What are Indices?

Stock market indices provide a simplified way to view the strength or weakness of a collection of equities. Whilst there are thousands available, traders and news outlets tend to focus on the larger benchmarks of major economies.

For example, the S&P 500 represents the 500 largest stocks in the US, whilst the ASX 200 represents the 200 largest in Australia. But it can be more specific, such as the Nasdaq 100 focussing on the largest technology stocks in the US.

Whilst indices were originally a means to visual stock market strength, they are now fully tradable instruments thanks to the advancement of technology and derivatives markets.

How Can You Trade Indices with Three Markets?

How Can You Trade Indices with Three Markets?

ThreeMarkets provide access to stock market indices via CFDs (Contracts for Difference). As CFDs are a derivative, the trader does not own the underlying market of the CFD. Yet they can trade both long and short without restriction.

We provide access to trade some of the more popular indices. With no less than 14 indices to choose from, our traders can take a directional view of major economies across the globe.

US500

The S&P 500, 500 largest stocks in the US

NAS100

The technology focussed US Nasdaq 100 index

US30

The famous Dow Jones Industrial Average

AUS200

Australia’s ASX 200 index

JPN225

Japan’s Nikkei 225 index

UK100

UK’s FTSE 100 index

GER30

Germany’s DAX index

EUSTX50

Euro STOXX 50 index

FRA40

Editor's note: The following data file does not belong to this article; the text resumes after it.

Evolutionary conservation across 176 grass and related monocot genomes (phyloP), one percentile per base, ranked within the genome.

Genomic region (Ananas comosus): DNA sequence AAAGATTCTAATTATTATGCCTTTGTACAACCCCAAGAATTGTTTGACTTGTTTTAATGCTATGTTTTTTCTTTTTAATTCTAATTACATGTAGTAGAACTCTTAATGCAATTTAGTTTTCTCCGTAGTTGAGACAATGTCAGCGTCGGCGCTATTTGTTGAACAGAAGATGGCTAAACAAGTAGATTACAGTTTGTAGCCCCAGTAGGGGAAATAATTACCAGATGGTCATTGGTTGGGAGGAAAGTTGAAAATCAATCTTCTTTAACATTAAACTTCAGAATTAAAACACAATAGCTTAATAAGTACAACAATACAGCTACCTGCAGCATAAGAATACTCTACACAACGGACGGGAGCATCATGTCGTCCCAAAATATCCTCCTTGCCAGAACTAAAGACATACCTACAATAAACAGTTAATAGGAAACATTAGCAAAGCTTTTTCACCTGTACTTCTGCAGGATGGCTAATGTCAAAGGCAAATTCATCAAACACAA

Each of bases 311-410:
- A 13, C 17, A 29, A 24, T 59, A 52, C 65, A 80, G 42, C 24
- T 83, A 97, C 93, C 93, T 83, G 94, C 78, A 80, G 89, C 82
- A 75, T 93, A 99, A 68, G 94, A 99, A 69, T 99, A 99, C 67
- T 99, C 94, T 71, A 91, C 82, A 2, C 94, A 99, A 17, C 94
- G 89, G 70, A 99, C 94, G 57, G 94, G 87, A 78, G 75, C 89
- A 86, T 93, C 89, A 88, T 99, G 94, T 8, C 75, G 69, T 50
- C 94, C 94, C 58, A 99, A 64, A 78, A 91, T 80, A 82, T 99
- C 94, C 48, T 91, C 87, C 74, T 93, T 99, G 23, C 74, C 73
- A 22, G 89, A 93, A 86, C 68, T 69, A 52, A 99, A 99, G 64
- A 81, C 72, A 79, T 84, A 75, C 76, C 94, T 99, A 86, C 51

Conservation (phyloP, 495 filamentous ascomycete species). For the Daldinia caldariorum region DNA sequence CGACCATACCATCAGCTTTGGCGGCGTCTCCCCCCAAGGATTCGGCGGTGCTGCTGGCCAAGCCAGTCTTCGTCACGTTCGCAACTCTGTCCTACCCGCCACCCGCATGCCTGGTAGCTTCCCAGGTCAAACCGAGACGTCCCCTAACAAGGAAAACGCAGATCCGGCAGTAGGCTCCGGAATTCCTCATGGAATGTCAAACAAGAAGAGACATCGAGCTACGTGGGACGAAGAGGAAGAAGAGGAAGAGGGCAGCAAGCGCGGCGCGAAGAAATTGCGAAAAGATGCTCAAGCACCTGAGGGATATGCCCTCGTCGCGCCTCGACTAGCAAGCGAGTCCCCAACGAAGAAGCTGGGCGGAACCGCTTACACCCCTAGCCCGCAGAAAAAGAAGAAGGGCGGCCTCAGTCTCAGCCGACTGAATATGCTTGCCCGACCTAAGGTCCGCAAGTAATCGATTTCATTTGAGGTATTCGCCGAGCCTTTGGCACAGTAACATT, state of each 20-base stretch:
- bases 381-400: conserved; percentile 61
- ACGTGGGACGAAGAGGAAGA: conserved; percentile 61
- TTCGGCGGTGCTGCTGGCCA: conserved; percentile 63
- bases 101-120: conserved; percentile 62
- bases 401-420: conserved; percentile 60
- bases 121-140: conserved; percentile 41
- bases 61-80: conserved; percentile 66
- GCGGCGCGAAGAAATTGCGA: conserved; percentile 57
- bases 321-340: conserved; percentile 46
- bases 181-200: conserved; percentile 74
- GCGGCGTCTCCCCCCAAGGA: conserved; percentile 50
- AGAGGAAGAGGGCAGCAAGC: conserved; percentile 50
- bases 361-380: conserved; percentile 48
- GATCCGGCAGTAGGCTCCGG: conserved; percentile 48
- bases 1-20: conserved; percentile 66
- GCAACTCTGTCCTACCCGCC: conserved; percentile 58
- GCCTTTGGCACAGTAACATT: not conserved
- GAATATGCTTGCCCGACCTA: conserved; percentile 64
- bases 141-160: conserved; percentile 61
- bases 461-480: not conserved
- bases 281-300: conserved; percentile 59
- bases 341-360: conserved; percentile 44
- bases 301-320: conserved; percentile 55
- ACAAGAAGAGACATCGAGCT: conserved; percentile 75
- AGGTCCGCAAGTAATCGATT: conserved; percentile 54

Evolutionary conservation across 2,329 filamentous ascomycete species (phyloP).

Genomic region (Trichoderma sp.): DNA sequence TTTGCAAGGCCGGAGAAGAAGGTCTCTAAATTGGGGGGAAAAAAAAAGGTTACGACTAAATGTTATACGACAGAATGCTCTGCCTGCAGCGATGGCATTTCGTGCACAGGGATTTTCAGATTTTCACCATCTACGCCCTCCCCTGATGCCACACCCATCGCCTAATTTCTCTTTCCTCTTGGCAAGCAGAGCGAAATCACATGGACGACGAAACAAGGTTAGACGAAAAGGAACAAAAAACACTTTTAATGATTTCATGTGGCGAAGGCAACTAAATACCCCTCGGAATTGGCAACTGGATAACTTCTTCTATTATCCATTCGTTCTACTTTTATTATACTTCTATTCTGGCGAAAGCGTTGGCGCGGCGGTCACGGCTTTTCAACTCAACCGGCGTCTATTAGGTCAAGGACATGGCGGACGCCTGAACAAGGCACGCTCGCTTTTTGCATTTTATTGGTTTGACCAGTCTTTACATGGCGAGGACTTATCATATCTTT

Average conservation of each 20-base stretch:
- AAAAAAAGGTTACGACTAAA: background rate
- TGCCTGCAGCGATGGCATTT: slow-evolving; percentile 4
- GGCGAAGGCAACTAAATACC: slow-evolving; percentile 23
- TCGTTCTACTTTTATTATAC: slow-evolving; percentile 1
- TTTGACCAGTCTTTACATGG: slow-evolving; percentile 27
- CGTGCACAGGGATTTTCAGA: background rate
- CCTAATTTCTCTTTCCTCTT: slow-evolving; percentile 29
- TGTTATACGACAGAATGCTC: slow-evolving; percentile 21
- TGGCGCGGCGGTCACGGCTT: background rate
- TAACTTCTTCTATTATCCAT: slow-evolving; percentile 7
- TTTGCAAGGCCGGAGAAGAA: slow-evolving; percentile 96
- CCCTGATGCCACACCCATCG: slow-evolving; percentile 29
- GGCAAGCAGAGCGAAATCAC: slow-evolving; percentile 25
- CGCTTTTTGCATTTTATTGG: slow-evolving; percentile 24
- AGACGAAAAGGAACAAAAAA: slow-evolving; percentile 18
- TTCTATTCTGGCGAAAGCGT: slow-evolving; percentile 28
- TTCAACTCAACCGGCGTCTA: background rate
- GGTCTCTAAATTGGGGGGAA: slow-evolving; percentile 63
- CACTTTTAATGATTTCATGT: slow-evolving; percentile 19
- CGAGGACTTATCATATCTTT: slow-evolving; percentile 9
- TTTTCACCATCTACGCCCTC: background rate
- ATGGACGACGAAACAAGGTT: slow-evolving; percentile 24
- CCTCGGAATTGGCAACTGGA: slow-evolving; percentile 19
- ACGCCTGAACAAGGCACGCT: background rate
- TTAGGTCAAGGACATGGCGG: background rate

France’s CAC index

HSCHKD

China’s H-Shares index

CHCUSD

China’s H-Shares index

HK50

Hong Kong’s Hang Seng index

SGCSGD

Singapore’s top 30 index

USIDX

A US dollar currency index

MAKE TRADING SIMPLE

Indices Trading Example

Entering a trade
Short Nasdaq 100 (NAS100)

The Nasdaq 100 is trading at 12,800. A trader expects the index to fall in value, so they short (sell) one contract of the NAS100 CFD, which is the equivalent to $12,800 (1 contract x 12800).

The trader also enters a protective stop at 13,200, and a take profit order at 12,000.

Exiting a trade
A profitable example

Over the next week, the Nasdaq 100 falls to 11,000 but triggers the take profit order to close the trade at 12,000.

The take profit order provides the trader with a profit of $800
$12,800 x (12,800 – 12,000) = $800

Exiting a trade
A loss example

Unfortunately, the Nasdaq 100 rises in value and automatically triggers the stop loss order when the price moved above 13,200.

The protective stop closes the trade for a loss of -$400
$12,800 x (12,800 – 13,200) = -$400